The first valve is preferably a solenoid controlled valve.

The water tank is preferably connected to the reformer through a collection line to collect the water discharged from the reformer.

The fuel system preferably further includes a second valve installed in the collection line to selectively open or close the collection line according to a change in the internal air pressure supplied to the water tank. The second valve is preferably a check valve.

The fuel cell stack and the water tank are preferably connected to each other through a collection line conducting the water discharged from the fuel cell stack into the water tank.

The fuel cell system preferably further includes a third valve installed in the collection line to selectively open or close the collection line according to a change in the internal air pressure supplied to the water tank. The third valve is preferably a check valve.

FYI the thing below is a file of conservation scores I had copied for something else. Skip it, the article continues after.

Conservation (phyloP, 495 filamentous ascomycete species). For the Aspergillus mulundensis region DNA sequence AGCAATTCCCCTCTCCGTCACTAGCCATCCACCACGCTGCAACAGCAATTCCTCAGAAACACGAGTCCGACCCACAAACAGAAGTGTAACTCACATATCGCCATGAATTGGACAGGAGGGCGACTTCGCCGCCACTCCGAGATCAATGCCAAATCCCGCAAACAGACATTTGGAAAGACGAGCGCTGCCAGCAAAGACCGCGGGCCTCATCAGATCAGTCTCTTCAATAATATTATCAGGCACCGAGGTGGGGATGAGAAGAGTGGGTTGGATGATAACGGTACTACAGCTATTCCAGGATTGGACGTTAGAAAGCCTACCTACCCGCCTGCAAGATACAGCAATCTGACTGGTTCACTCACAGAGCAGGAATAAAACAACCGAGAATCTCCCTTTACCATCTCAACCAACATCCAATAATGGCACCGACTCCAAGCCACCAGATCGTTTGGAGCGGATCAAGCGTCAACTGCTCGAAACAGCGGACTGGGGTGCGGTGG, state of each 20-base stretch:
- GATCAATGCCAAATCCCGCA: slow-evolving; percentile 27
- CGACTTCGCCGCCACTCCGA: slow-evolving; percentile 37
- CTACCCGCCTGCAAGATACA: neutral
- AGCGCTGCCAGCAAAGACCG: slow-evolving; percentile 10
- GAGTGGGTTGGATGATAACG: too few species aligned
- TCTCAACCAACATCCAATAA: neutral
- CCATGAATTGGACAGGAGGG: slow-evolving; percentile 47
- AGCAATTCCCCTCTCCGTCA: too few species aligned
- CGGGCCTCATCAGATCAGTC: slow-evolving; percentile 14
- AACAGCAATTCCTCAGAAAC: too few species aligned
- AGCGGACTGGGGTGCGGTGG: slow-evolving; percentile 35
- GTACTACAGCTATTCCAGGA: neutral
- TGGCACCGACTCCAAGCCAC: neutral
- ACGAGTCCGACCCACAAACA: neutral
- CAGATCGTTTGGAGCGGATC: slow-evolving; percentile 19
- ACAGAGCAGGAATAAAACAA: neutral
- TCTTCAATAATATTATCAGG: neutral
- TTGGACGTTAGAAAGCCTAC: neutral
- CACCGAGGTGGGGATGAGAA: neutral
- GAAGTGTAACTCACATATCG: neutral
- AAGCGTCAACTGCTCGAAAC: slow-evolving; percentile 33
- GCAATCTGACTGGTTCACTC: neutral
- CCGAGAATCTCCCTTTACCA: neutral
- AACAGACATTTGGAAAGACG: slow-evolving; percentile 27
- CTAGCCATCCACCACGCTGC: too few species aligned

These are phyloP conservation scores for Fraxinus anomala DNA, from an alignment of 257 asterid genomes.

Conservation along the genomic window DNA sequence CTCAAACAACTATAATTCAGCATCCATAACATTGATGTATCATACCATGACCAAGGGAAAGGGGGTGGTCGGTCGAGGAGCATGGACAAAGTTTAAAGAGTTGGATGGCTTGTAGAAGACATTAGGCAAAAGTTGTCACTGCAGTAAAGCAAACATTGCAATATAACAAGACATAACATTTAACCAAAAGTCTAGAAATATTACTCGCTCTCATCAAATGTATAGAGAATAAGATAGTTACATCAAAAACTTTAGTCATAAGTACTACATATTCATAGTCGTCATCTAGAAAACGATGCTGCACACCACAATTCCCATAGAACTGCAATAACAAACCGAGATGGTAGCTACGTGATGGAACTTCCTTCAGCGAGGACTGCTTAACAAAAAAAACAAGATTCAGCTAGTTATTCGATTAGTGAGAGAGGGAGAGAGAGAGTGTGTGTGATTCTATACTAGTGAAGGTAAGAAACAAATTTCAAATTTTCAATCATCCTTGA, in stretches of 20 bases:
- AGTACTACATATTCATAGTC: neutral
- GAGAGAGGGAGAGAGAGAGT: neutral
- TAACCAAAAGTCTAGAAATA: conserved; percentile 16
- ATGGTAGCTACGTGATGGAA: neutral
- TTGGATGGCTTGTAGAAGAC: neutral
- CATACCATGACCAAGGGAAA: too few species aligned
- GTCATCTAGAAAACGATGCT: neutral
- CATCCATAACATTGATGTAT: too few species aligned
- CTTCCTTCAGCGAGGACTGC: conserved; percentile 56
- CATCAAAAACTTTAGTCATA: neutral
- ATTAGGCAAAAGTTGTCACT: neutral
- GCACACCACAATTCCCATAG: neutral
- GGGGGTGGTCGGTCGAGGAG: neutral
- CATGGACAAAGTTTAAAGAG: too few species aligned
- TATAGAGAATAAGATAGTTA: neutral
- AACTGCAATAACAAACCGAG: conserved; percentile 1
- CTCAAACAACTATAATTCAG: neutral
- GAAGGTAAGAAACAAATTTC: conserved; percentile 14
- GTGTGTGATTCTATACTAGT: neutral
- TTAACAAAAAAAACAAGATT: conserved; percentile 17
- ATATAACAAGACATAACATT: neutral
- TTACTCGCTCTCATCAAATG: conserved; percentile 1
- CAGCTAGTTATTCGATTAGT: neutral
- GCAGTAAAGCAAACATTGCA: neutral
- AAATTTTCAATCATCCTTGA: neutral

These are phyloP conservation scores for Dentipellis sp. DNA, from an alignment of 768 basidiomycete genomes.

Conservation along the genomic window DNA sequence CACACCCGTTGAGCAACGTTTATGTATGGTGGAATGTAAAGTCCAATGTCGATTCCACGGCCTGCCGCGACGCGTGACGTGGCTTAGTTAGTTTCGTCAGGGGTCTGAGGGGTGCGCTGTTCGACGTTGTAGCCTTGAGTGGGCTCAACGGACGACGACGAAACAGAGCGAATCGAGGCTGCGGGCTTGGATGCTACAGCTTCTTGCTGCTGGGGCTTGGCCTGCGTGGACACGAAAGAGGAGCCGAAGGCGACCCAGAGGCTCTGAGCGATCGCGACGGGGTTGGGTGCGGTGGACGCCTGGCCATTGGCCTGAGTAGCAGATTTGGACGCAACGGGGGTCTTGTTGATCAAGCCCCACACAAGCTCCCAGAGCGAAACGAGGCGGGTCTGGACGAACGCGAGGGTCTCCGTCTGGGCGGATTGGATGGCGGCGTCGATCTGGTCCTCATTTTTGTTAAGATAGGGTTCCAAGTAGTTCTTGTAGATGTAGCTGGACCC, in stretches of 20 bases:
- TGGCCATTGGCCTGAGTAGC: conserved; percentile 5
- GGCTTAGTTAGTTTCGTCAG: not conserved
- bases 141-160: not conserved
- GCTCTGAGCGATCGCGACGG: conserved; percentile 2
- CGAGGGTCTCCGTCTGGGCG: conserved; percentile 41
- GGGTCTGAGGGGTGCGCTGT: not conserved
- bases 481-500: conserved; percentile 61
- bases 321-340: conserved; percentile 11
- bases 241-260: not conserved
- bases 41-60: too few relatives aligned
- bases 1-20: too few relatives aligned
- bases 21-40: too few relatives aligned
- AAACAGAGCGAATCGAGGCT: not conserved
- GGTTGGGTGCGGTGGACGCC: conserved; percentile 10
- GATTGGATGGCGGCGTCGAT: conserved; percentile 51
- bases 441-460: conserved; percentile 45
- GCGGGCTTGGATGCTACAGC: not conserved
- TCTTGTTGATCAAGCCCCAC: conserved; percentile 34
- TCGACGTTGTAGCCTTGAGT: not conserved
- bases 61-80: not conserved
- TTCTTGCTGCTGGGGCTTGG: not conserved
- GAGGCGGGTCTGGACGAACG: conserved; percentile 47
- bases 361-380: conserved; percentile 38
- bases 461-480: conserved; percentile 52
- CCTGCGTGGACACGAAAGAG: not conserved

The fuel cell system preferably further includes a control unit to supply the pulse signal to the first valve.

The fuel cell system preferably further includes an oxidant gas providing unit connected to the fuel cell stack to supply an oxidant gas to the fuel cell stack.

The water tank preferably includes a water receiving unit to receive the water and a space unit to receive the gaseous fuel.

The gaseous fuel preferably contains at least one gas selected from a group consisting of methane, ethane, propane, and butane as a primary ingredient.

BRIEF DESCRIPTION OF THE DRAWINGS

A more complete appreciation of the present invention and many of the attendant advantages thereof, will be readily apparent as the present invention becomes better understood by reference to the following detailed description when considered in conjunction with the accompanying drawings in which like reference symbols indicate the same or similar components, wherein: